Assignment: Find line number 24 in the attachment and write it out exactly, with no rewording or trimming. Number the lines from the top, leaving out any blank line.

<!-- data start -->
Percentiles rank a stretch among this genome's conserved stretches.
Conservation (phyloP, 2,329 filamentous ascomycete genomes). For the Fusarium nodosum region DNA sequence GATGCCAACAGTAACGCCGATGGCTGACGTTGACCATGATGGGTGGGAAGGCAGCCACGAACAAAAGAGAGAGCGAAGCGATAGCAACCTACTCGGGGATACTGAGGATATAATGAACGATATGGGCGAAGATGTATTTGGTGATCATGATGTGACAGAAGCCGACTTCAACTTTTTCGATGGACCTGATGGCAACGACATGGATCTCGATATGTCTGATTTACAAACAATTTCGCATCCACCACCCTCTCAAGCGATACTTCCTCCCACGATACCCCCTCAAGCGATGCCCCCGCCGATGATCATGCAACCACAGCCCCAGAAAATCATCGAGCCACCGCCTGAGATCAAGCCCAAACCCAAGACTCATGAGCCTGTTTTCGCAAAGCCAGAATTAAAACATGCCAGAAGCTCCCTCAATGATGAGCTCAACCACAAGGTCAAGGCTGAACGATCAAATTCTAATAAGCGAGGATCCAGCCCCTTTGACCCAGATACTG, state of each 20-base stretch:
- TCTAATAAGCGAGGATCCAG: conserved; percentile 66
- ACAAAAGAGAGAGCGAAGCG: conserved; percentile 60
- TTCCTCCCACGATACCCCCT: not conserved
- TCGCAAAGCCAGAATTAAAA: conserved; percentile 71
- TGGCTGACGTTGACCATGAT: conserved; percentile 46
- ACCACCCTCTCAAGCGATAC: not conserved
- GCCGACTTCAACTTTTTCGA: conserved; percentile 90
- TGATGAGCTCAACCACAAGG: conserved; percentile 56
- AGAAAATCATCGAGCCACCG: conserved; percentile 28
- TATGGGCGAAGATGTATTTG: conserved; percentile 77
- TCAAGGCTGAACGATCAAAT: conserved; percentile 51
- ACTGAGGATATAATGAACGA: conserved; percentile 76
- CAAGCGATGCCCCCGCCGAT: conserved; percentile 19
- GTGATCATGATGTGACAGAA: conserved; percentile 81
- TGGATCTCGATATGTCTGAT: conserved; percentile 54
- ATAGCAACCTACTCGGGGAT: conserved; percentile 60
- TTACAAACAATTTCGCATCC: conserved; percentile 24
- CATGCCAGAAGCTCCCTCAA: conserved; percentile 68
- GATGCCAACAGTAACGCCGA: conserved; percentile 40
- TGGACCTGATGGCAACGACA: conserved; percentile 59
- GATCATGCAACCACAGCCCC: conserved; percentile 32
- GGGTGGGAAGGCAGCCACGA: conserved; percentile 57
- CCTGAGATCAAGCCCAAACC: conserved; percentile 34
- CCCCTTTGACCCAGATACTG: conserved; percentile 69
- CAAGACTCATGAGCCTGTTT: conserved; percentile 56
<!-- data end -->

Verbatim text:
- GGGTGGGAAGGCAGCCACGA: conserved; percentile 57